The new president, Sadir Zhaparov, was in prison at the beginning of October when protests broke out in the capital and the opposition occupied parliament accusing the government of falsifying the results of the parliamentary elections. The former interim president of Kyrgyzstan, Sadir Zhaparov, was proclaimed the winner of yesterday’s elections on Sunday, achieving 79.5% of the support.

Zharov thanked the votes received and expressed his confidence that this country of 6.55 million inhabitants will come out of the crisis in two or three years. This requires political stability. The former Soviet republic hopes to close its period of instability after early October in Bishkek, the Kyrgyz capital, protesters took to the streets, accusing the government of falsifying the results of the parliamentary elections. Amid violent clashes with the forces of order, the opposition occupied the Parliament building and forced the Electoral Commission to annul the results of the elections.

The scenario was similar to the one that took place last summer in Belarus. But Kyrgyz President Sooronbái Zheenbekov chose to resign voluntarily, handing over the powers of the head of state to Zhaparov, who was in jail when the protests broke out. The electoral turnout surpassed 39.5% yesterday, according to the Russian agency Sputnik. Kyrgyzstan is, along with Tajikistan, the poorest country in the ex-Soviet space.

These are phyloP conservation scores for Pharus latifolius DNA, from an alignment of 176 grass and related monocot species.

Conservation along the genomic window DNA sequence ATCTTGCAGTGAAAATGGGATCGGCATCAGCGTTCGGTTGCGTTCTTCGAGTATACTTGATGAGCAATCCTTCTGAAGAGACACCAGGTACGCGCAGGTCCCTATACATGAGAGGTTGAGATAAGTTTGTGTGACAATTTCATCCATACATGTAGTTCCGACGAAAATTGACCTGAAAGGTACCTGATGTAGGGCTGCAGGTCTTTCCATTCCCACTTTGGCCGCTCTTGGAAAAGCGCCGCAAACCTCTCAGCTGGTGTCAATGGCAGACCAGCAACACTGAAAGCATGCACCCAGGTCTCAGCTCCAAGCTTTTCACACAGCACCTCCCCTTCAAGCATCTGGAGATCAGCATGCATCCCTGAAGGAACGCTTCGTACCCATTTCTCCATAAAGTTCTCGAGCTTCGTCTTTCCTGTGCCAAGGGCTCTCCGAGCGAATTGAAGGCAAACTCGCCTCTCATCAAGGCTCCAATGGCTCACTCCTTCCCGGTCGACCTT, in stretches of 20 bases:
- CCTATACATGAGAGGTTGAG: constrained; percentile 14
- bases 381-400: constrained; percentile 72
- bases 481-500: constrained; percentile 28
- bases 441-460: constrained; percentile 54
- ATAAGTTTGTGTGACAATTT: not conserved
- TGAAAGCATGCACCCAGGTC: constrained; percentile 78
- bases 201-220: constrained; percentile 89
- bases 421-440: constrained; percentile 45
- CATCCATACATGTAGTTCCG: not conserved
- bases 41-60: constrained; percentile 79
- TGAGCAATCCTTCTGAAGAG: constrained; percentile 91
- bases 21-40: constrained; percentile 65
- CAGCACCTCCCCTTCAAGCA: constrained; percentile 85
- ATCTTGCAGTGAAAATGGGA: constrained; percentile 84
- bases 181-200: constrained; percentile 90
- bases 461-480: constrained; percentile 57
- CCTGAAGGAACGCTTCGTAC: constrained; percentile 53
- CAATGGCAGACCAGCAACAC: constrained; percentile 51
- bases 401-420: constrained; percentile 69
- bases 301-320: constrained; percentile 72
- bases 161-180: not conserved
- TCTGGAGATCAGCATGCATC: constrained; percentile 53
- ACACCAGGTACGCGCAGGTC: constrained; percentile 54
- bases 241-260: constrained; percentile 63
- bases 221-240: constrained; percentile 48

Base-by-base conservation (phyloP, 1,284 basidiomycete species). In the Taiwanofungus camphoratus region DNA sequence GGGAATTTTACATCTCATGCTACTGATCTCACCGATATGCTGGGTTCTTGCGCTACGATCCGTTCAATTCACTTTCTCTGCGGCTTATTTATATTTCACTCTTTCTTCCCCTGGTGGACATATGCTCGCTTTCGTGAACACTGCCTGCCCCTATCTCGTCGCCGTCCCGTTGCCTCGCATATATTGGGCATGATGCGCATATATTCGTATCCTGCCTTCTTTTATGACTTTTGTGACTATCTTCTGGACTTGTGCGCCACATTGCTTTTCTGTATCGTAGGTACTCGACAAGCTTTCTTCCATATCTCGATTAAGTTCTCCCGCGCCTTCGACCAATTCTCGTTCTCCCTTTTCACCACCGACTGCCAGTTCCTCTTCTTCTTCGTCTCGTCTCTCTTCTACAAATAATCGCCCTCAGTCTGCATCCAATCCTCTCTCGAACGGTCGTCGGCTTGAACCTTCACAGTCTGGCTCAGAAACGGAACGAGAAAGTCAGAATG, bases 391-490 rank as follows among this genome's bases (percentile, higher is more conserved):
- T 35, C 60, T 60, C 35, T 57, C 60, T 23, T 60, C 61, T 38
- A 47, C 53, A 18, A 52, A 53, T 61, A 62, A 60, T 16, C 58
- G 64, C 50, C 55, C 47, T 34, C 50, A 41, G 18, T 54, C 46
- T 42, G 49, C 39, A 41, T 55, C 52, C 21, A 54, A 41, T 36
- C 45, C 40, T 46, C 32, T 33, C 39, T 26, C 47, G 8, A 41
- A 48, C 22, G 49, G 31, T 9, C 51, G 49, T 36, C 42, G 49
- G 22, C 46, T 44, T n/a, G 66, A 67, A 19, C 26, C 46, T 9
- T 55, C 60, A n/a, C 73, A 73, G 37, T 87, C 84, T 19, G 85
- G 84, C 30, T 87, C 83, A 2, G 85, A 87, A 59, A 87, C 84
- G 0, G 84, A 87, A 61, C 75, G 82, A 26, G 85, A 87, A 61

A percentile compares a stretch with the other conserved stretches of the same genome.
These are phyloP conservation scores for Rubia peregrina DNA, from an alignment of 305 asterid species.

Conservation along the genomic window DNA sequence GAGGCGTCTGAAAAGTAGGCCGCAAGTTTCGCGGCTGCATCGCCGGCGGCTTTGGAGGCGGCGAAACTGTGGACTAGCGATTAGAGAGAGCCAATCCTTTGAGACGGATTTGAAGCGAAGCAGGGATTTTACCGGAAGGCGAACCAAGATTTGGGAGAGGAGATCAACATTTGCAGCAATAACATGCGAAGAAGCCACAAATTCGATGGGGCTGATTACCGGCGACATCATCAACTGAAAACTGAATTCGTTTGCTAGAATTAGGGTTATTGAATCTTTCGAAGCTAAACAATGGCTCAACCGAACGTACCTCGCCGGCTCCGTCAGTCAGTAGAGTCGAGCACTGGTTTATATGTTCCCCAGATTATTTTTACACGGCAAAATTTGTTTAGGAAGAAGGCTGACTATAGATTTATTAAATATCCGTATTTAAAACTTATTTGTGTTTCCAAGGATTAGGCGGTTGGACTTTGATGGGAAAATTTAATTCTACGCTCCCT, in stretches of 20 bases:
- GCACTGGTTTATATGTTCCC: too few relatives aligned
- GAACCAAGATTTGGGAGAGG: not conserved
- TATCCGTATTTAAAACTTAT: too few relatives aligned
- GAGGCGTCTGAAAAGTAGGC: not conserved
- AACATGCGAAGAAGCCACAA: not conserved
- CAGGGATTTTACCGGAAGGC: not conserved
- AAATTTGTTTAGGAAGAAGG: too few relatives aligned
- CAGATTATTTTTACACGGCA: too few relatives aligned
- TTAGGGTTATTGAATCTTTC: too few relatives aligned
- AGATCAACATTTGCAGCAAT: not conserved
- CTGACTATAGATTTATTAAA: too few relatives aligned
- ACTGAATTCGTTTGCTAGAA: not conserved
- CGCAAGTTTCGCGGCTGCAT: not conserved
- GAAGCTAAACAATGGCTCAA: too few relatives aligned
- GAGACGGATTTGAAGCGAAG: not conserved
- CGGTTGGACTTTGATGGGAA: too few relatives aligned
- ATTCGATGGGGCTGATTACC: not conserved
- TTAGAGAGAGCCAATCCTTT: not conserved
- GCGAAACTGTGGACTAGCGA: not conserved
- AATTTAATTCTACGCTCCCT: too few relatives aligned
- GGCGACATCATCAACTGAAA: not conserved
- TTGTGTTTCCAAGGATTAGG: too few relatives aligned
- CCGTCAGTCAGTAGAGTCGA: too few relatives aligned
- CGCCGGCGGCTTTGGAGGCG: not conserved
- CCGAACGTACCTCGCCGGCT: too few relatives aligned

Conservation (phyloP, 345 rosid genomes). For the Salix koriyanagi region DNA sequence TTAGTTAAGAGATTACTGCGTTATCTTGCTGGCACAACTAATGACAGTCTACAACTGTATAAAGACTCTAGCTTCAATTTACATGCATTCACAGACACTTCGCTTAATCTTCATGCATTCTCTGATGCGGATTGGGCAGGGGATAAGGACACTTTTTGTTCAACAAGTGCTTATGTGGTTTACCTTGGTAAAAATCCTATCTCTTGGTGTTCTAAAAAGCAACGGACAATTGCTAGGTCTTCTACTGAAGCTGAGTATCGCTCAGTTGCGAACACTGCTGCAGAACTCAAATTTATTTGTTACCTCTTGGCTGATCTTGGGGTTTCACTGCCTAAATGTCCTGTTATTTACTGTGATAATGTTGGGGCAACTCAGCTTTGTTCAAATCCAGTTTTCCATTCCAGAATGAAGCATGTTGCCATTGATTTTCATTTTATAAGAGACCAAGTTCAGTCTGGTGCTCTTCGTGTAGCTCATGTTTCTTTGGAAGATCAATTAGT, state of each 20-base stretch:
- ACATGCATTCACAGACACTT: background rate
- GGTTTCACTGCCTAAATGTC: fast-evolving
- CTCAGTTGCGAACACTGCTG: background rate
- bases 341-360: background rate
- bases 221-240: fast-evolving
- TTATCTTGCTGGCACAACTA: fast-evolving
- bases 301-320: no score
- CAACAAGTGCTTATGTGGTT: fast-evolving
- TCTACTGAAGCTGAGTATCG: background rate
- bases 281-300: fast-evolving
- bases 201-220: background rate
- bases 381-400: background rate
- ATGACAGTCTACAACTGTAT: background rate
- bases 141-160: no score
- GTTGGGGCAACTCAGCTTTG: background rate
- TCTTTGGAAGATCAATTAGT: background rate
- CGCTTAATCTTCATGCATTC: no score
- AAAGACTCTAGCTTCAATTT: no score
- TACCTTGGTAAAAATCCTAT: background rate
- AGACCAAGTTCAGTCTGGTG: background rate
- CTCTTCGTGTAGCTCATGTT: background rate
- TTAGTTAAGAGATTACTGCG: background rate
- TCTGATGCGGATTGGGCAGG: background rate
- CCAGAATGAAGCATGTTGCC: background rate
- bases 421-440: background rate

Russian President Vladimir Putin congratulated Sadir Zhaparov and expressed the hope that as head of state he will contribute to the promotion of ties between Russia and Kyrgyzstan, which responds to the fundamental interests of the Russian and Kyrgyz peoples and consolidates stability and security in the Central Asian region. Putin stressed that relations between the two countries have the character of a strategic partnership and alliance. Kyrgyzstan is a close ally of Russia, which has an airbase on its territory.

More than 85% of the Kyrgyz, according to the preliminary scrutiny, preferred the model of a presidential republic to that of a parliamentary republic in the referendum that was held on the same day. Specialists agree that the political crisis is not completely closed: the reform of the Constitution remains to be voted on.

The country’s new leader has already been criticized for wanting to accumulate too much power. Added to this situation are a difficult economic situation and a foreign debt that already exceeds 3,300 million Euros.
The new president has addressed the nearly two million Kyrgyz workings abroad and has promised to help them return home by creating decent jobs. He has also promised to raise wages and pensions.